The first thing you have to do is visit the college. Check out your options, during this time your most important factor in deciding between a community college and university is, how much of a dedicated student am I, how would I function better – in a small setting or large setting, and finally look at costs.
Community colleges are perfect for so many people, they are gaining students by leaps and bounds! They might be perfect for you if: 1. You want to save thousands of dollars over your first two years, 2. If there’s a career you want to pursue that requires a two-year degree, 3. If you have family obligations that prohibit you from living on an out-of-town campus, 4. You’d prefer to attend college part-time, 5. You have a good job you’d rather not give up in your home town. In the past, two-year colleges (formerly called “junior colleges”) were viewed as “second best.” But all that is changing. If a community college fits your needs, no one will think you’ve settled for something inferior. You might just be admired for making a great decision!
Lot’s of ways. First, find out how many of your classmates are attending the local community college. If you were looking to get a change of pace from your friends in high school, it may be time to look into another school. Also, what type of program are you looking for? In California, the community colleges are a great option for direct transfer into UC/CSU’s as well as many private schools. Basically, follow the program to a T and transfer without a hitch. Are you looking for technical training? Then community colleges will be a better bet for your future career plans in programs such as welding, early childhood credits for working with toddlers or maybe a fire technician. (There are lots of other programs) And of course cost is a main driving force for attending your local campus. If this is paramount to financing your higher education and controlling your student debt then community college is probably the perfect place to begin you.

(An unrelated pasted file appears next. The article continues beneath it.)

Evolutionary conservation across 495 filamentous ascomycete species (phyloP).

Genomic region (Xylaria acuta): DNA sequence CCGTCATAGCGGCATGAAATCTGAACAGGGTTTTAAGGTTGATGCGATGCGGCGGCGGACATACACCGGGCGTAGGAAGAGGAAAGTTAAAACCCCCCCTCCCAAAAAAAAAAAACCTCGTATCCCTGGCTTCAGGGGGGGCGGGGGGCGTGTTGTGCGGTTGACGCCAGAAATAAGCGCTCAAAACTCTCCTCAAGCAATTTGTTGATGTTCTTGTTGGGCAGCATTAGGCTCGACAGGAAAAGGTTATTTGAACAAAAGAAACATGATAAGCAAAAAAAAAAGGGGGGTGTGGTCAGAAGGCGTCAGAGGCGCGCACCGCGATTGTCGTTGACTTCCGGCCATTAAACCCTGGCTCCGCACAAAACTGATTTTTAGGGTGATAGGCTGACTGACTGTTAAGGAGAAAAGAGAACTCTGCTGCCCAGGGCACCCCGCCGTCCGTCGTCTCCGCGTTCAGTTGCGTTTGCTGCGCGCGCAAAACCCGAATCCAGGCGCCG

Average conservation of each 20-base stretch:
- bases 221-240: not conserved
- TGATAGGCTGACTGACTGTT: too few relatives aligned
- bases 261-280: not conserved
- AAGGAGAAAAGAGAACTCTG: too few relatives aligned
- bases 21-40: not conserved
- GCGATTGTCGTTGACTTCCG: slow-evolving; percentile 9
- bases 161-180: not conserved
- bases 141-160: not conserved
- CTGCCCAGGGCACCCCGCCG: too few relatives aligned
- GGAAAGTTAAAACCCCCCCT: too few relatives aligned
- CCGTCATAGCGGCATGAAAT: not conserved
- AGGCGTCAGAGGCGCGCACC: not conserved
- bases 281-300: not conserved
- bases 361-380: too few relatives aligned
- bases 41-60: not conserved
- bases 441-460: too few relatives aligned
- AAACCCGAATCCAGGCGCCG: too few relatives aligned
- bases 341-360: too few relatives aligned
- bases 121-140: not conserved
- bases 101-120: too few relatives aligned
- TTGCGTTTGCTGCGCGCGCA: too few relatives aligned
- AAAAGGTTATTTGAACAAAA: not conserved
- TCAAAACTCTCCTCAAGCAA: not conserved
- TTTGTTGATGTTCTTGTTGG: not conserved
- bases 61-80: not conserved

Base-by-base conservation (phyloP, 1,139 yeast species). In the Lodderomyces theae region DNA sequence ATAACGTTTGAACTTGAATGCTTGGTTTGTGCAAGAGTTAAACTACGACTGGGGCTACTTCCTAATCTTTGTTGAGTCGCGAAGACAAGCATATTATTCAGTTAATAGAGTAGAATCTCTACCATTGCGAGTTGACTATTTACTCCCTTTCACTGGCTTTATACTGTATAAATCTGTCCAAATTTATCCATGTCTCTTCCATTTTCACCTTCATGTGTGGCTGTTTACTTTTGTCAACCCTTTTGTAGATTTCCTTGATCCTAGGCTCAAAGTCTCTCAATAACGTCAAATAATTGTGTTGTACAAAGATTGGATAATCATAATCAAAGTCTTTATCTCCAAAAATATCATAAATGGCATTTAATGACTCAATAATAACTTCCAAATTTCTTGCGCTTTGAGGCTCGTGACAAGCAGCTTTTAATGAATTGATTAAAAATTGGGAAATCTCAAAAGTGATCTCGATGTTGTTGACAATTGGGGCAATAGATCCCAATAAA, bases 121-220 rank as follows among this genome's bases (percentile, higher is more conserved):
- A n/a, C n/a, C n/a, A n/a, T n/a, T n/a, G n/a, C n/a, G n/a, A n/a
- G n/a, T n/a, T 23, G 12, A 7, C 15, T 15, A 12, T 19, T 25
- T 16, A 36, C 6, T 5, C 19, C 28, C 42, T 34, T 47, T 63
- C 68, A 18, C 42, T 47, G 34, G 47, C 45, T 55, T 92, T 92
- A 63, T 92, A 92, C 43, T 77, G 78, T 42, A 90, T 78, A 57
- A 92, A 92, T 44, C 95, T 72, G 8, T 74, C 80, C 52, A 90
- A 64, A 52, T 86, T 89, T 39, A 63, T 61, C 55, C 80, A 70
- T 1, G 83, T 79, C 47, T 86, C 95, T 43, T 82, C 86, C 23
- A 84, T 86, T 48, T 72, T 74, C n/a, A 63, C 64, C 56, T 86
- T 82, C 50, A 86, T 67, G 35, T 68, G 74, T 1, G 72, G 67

A community college is probably right for you for a number of reasons. If you don’t feel ready to move out of your parents’ house, spending 1-2 years at a community college could help with the transition to a campus farther away. If your grades weren’t where you wanted them to be in high school, community college can be a great way to to get your grades up to be a more appealing candidate when you apply for your bachelor’s degree. Lastly, community college is a great option to save money for two years as they are often less expensive than 4-year colleges.
Whether community college is right for you depends on the kind of college experience you are looking for and the resources you have to support those goals. With the rising cost of a college education, a community college can be a place where you can get some basic core credits at a comparatively low cost while you are trying to get a better sense of the path you wish to take. If you choose that route check the school’s accreditation status, for it can be an important factor in how the credits or the degree will be treated by future employers or educational institutions. Indeed, tied to this is the question of transferring or applying of the credits you earn. Some community colleges are fully integrated parts of state university system and the credits are easily transferable while it is more problematic in other areas. That is something you want to check in advance. Overall, community college can be a great place to start your college education, but to maximize its value, make sure you know what you are getting.